Risk Management

Lack of Informed Consent and Failure to Review Topographies

By Ryan Bucsi, OMIC Senior Litigation Analyst

Digest, Fall 2008


ALLEGATION  PRK contraindicated by keratoconus.

DISPOSITION  Case was settled for $850,000.


Case Summary

During the plaintiff’s first exam, the OMIC insured informed him that he was a good candidate for LASIK. Pachymetry revealed a corneal thickness of 545 OD and 499 Os, and topography was performed. Months later, the patient returned and repeat pachymetry revealed corneal thickness of 475 OD and 443 Os. Topography was also repeated. uncorrected visual acuity was 20/400 OD and 20/200 Os. the patient signed a LASIK consent form and was warned of the risks of operating on both eyes on the same date; however, after considering the options, he decided to proceed with bilateral same day sequential surgery. After initially confirming that the patient was a candidate for bilateral LASIK, the insured telephoned the patient to inform him that he had a thin cornea in the left eye and that he intended to perform PRK OS and LASIK OD. However, when the patient presented for surgery, the insured informed him that PRK would be performed OU since he was not a good candidate for LASIK surgery in either eye. Bilateral PRK was performed.

The patient did well during the initial postoperative period with uncorrected vision ranging from 20/50 to 20/100 OU. however, within a week, his uncorrected vision declined to 20/200 Ou with corneal haze greater OD than OS. His condition did not improve and, less than one month following the bilateral PRK, the insured provided the patient’s disability carrier with a letter stating that the patient was completely disabled due to corneal ectasia. The patient was subsequently fitted with custom contact lenses to help decrease the distortion resulting from the weakened corneas, but he could not tolerate the lenses, which only corrected to 20/200 OU.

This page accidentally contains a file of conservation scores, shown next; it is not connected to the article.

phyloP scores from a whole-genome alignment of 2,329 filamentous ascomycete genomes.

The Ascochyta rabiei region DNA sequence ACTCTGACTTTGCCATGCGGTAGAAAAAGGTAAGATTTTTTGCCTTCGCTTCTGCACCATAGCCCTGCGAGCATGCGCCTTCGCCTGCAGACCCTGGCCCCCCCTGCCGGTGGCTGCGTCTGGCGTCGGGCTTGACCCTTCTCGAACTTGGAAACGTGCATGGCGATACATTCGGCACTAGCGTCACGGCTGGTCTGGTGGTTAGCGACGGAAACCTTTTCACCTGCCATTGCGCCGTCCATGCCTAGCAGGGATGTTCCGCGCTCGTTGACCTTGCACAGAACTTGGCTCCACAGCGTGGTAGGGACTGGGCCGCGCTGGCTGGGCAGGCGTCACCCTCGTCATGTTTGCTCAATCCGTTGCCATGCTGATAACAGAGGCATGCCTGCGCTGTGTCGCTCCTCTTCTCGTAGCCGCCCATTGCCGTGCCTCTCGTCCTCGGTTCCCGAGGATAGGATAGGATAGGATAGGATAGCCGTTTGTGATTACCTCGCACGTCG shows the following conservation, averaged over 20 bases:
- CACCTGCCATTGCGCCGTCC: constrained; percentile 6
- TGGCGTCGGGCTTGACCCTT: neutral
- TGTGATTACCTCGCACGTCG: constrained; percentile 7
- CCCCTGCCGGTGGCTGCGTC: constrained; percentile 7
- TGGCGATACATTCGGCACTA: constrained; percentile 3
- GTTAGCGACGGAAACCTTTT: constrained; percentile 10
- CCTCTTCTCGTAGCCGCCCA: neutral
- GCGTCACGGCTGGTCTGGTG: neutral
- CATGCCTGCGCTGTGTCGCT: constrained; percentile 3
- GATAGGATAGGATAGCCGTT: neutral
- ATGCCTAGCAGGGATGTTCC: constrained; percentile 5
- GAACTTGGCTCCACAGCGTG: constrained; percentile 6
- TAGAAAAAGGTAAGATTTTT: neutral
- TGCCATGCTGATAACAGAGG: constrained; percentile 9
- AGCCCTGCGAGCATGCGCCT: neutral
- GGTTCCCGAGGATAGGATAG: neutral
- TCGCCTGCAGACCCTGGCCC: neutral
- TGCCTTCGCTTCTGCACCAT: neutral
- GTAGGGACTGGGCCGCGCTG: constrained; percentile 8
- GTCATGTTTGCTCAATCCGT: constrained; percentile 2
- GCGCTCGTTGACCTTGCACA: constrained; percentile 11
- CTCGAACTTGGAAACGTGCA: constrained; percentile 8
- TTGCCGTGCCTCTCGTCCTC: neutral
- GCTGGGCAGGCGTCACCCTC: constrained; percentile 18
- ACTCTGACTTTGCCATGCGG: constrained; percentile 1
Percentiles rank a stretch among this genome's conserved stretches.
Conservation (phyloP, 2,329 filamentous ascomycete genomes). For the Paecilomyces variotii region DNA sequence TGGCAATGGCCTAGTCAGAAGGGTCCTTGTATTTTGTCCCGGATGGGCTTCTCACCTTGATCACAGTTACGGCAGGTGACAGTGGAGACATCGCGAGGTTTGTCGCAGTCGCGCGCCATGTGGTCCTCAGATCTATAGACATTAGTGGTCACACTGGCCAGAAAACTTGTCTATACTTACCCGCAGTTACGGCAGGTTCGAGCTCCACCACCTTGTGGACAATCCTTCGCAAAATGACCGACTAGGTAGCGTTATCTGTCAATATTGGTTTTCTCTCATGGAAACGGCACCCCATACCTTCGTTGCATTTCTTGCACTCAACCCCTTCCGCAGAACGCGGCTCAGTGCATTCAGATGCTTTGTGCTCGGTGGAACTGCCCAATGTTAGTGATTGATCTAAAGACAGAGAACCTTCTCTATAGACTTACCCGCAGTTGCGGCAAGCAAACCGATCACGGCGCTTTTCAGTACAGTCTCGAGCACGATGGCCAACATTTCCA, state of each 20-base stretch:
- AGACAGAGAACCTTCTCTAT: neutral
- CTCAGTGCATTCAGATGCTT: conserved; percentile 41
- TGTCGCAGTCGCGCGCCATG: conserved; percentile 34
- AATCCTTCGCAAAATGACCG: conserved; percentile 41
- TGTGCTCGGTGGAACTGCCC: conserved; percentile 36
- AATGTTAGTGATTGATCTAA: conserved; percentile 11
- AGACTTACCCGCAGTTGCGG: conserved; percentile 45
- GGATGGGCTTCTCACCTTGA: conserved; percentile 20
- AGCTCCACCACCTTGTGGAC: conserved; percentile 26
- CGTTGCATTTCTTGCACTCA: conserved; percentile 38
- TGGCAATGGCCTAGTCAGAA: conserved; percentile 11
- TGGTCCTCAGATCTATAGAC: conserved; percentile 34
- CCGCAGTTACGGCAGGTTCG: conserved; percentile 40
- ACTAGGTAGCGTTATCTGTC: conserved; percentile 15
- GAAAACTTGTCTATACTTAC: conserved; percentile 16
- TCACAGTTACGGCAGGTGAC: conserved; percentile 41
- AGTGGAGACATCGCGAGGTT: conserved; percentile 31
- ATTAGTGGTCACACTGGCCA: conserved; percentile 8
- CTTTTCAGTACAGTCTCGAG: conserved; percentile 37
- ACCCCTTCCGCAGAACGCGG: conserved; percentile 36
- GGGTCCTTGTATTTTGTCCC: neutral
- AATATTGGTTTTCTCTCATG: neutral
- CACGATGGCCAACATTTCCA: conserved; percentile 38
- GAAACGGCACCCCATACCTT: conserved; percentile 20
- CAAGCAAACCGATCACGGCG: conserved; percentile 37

According to the plaintiff expert, the patient suffered from keratoconus OS based on a preoperative topography that revealed central corneal steepness greater than 50 diopters and corneal thickness of 440 microns. There were also preoperative clinical signs of keratoconus, including an unstable prescription, a best correctible visual acuity of less than 20/20, and increasing irregular astigmatism. Plaintiff expert stated that the patient suffered from forme fruste keratoconus in the right eye as the topographic data revealed inferior steepening and a thin cornea and should have been better counseled on his condition and not allowed to have bilateral PRK performed on the same day. Plaintiff testified that he initially presented to the OMIC insured, not for refractive surgery, but to have his glasses prescription changed. He also alleged that he was never told that the condition of his corneas increased the risk that he might suffer complications.

Unfortunately, there was no evidence in the insured’s records that he had reviewed the topographies that were taken on two separate occasions. The insured clearly did not suspect that the patient was suffering from either keratoconus or forme fruste keratoconus and did not warn the patient of the increased risk of ectasia. Further complicating the defense was the fact that the patient had not signed a consent form specific to PRK.

Defense experts were unable to support the insured’s care and focused instead on evaluating the plaintiff’s claimed damages. Faced with the probability of a plaintiff verdict exceeding his $1 million policy limits, the insured consented to a settlement and the case was resolved.

Risk Management Principles

Diagnostic tools such as topographies are only useful if they are accurately reviewed and considered in tandem with the clinical picture. no matter how similar the risks and complications, specific informed consent must be obtained for each procedure. This includes a discussion with the patient of the procedure-specific risks, potential complications, and benefits and requires that the patient sign each consent form. If a different procedure is substituted for the original planned procedure, the consent process should begin anew, including obtaining the patient’s signature on a procedure-specific consent form. to avoid an allegation of performing a contraindicated procedure, ophthalmologists should ensure that their preoperative assessment is thorough and well documented in the medical record. See the Hotline article.

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